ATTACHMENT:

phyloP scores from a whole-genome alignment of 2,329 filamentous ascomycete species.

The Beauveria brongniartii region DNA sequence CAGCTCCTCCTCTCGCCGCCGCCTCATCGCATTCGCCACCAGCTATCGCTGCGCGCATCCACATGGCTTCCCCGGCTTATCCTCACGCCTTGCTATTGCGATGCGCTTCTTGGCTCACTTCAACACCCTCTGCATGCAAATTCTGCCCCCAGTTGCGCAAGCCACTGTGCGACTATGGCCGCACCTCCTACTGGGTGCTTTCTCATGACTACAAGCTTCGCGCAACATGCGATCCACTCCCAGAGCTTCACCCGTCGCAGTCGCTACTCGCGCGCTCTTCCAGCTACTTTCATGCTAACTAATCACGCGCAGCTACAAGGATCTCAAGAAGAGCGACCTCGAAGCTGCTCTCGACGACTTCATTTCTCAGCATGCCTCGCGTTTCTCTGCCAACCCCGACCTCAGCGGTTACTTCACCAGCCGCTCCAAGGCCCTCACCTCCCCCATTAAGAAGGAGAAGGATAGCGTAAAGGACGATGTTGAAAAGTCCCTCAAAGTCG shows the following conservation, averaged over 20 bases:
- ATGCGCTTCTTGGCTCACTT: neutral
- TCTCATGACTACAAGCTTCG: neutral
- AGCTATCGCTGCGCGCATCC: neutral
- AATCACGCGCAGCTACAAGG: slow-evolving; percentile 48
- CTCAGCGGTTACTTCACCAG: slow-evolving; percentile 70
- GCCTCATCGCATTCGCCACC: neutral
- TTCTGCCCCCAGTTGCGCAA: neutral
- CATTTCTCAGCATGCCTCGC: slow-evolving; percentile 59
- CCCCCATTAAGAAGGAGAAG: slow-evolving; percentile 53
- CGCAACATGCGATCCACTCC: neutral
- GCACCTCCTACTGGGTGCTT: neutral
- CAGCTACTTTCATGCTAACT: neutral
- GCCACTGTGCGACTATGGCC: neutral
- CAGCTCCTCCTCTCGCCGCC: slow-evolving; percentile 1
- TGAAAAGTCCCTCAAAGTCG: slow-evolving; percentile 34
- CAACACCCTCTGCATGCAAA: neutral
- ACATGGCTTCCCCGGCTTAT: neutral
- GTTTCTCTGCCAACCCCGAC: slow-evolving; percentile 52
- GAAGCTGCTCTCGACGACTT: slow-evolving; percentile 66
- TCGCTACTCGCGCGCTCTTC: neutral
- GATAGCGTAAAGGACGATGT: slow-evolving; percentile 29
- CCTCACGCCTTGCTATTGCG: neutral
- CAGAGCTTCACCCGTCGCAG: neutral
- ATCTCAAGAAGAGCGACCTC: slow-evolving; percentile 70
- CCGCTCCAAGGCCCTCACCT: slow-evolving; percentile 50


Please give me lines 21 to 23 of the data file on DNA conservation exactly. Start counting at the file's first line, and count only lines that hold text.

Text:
- GAAGCTGCTCTCGACGACTT: slow-evolving; percentile 66
- TCGCTACTCGCGCGCTCTTC: neutral
- GATAGCGTAAAGGACGATGT: slow-evolving; percentile 29